Placing the satellite in solar orbit far from Earth allowed innovative passive cooling such as the sun shield, against the single remaining major heat source to drastically reduce the total mass of helium needed, resulting in an overall smaller lighter payload, with major cost savings.
This orbit also simplifies telescope pointing, but does require the Deep Space Network for communications.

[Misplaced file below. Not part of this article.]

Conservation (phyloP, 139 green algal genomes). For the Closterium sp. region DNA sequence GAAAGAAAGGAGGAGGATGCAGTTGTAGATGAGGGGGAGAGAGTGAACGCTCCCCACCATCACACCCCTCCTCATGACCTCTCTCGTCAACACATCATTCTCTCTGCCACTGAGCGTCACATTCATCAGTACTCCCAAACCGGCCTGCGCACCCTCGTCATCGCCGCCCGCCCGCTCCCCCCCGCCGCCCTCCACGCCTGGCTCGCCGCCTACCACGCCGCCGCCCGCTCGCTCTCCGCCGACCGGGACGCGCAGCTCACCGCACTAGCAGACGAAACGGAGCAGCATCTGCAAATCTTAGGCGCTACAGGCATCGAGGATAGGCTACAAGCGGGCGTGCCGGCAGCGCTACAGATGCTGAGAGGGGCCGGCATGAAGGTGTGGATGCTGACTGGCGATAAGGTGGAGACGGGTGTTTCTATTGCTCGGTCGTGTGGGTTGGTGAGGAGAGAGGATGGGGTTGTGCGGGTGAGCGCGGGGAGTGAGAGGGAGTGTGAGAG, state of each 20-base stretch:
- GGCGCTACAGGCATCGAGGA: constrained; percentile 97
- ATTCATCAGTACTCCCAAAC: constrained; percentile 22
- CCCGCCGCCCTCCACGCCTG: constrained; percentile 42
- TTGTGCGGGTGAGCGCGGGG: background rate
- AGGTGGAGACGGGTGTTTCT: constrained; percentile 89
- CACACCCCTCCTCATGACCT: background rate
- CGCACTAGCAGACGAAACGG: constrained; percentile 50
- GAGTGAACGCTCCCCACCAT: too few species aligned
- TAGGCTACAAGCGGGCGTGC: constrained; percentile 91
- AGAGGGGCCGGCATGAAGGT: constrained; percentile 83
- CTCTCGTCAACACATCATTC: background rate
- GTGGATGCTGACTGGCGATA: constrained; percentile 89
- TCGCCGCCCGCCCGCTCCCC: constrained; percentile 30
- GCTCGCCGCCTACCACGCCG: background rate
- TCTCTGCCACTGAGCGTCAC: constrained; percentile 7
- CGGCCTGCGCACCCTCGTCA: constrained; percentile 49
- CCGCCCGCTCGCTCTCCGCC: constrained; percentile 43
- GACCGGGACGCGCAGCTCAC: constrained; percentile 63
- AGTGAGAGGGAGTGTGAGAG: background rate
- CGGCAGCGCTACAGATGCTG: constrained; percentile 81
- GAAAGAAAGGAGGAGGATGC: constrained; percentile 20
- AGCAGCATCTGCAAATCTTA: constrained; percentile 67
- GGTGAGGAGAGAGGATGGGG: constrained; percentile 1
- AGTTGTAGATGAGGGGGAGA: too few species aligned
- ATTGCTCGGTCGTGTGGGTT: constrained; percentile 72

The primary instrument package (telescope and cryogenic chamber) was developed by Ball Aerospace & Technologies Corp., in Boulder, CO. The individual instruments were developed jointly by industrial, academic, and government institutions, the principals being Cornell, the University of Arizona, the Smithsonian Astrophysical Observatory, Ball Aerospace, and Goddard Spaceflight Center. The shorter-wavelength infrared detectors were developed by Raytheon in Goleta, California. Raytheon used indium antimonide and a doped silicon detector in the creation of the infrared detectors. It is stated that these detectors are 100 times more sensitive than what was once available in the beginning of the project during the 1980s.〔(Raytheon Company : Investor Relations : News Release ). Investor.raytheon.com (8 January 2004). Retrieved on 21 July 2013.〕 The Far-IR detectors (70 - 160 micrometers) were developed jointly by the University of Arizona and Lawrence Berkeley National Laboratory using Gallium-doped Germanium. The spacecraft was built by Lockheed Martin. The mission is operated and managed by the Jet Propulsion Laboratory and the ''Spitzer Science Center'',〔(Spitzer Science Center Home Page -- Public information ).〕 located on the Caltech campus in Pasadena, California.